The flow cytometrical analysis of microscopically small particles has significant economic meaning, if highly precise measurements are obtained. One application, for example, is measuring the DNA content of sperm. If this measurement is precise enough, the two types of sperm containing the X and Y chromosomes can be sorted with a device downstream from the flow cytometer, something that is very useful in animal breeding.
 The difference in the DNA content of these two types of sperm is very small. In cattle, for example, the difference amounts to only 1.6% (total amount of DNA per cell: 3.3 pg), and very precise measurement of the cells is required in order to distinguish them reliably.
 One suggestion has been to orient the cells, before the passing of the laser beam exciting the fluorescence, such that the cells are preferably hit by the laser beam on their surface. This orientation is achieved more or less only by a flat or elliptical outlet opening in the tube that guides the cell suspension to the measuring area.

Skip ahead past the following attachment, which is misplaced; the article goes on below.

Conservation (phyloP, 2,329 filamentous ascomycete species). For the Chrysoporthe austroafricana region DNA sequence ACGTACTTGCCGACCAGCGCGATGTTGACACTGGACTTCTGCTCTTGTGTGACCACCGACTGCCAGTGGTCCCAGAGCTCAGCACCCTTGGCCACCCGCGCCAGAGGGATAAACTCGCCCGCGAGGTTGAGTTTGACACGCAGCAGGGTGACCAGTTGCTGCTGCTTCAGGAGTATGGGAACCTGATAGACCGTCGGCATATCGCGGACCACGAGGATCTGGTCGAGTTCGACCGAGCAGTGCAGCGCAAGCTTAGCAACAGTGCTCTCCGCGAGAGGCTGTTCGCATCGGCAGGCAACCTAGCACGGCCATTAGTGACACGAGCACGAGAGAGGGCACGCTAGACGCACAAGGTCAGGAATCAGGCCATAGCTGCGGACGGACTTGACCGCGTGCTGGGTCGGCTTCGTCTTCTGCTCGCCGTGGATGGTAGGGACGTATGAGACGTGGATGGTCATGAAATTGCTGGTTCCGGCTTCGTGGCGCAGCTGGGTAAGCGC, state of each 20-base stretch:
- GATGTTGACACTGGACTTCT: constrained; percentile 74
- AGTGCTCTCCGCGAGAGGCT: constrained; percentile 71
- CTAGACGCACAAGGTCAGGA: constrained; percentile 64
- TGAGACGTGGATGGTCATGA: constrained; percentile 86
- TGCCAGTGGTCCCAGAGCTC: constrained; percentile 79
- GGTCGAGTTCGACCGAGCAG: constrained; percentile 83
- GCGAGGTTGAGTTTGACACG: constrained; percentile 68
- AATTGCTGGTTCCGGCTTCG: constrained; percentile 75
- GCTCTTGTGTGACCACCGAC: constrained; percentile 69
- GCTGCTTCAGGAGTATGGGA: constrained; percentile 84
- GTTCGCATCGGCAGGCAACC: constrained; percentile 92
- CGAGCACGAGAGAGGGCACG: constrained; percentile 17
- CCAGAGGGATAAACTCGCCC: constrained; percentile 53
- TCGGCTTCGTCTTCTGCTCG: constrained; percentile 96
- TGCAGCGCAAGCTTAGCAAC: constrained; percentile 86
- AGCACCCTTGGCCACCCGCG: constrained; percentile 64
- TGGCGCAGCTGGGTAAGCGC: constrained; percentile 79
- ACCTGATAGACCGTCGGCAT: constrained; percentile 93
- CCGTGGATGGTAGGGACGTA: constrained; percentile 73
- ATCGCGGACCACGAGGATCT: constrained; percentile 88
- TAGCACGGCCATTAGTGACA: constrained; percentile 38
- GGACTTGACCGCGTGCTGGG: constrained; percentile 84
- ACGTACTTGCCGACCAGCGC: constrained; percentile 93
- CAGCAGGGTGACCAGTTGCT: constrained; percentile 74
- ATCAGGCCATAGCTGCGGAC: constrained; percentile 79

Another way of avoiding the "orientation error" was achieved by illuminating the cells for fluorescence excitation with an extremely large numerical aperture (large solid angle). This has previously been accomplished only by using conventional light sources, e.g., discharge lamps. With this method, every cell is evenly illuminated on all sides, which largely eliminates the form factor.
 This manner of illumination with a large numerical aperture certainly reduces the form-factor influence, but it does not permit the detection of other, often more important, parameters of the cells, such as, forward diffused light (particle size) or sidewise diffused light (homogeneity factor).
BRIEF SUMMARY OF THE INVENTION